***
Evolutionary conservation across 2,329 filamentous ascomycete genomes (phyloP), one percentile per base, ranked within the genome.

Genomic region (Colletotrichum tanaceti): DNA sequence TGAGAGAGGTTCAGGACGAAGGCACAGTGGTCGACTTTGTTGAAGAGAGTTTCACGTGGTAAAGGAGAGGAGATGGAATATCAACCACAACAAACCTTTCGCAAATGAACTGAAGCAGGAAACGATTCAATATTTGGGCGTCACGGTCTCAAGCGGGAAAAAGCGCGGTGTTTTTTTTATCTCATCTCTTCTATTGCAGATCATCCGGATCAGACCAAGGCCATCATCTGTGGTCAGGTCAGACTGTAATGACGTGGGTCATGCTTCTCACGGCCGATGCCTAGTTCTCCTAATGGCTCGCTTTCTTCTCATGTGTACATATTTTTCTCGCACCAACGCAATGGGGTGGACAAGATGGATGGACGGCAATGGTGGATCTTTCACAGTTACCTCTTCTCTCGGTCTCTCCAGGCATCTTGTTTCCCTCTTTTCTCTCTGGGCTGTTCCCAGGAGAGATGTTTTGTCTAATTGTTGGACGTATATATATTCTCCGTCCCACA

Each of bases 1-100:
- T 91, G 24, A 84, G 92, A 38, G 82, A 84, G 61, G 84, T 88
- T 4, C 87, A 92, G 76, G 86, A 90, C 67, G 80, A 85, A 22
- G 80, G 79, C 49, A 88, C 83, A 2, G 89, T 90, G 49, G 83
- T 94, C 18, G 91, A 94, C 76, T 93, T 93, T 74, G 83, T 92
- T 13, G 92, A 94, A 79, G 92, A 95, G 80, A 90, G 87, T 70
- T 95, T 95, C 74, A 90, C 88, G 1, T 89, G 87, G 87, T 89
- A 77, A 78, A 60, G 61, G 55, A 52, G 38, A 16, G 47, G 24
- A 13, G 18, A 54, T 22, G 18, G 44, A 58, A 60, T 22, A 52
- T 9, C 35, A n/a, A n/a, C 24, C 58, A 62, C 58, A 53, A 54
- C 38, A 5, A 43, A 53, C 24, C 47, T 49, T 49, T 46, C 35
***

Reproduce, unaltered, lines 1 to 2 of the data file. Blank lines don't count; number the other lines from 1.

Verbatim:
Evolutionary conservation across 2,329 filamentous ascomycete genomes (phyloP), one percentile per base, ranked within the genome.

Genomic region (Colletotrichum tanaceti): DNA sequence TGAGAGAGGTTCAGGACGAAGGCACAGTGGTCGACTTTGTTGAAGAGAGTTTCACGTGGTAAAGGAGAGGAGATGGAATATCAACCACAACAAACCTTTCGCAAATGAACTGAAGCAGGAAACGATTCAATATTTGGGCGTCACGGTCTCAAGCGGGAAAAAGCGCGGTGTTTTTTTTATCTCATCTCTTCTATTGCAGATCATCCGGATCAGACCAAGGCCATCATCTGTGGTCAGGTCAGACTGTAATGACGTGGGTCATGCTTCTCACGGCCGATGCCTAGTTCTCCTAATGGCTCGCTTTCTTCTCATGTGTACATATTTTTCTCGCACCAACGCAATGGGGTGGACAAGATGGATGGACGGCAATGGTGGATCTTTCACAGTTACCTCTTCTCTCGGTCTCTCCAGGCATCTTGTTTCCCTCTTTTCTCTCTGGGCTGTTCCCAGGAGAGATGTTTTGTCTAATTGTTGGACGTATATATATTCTCCGTCCCACA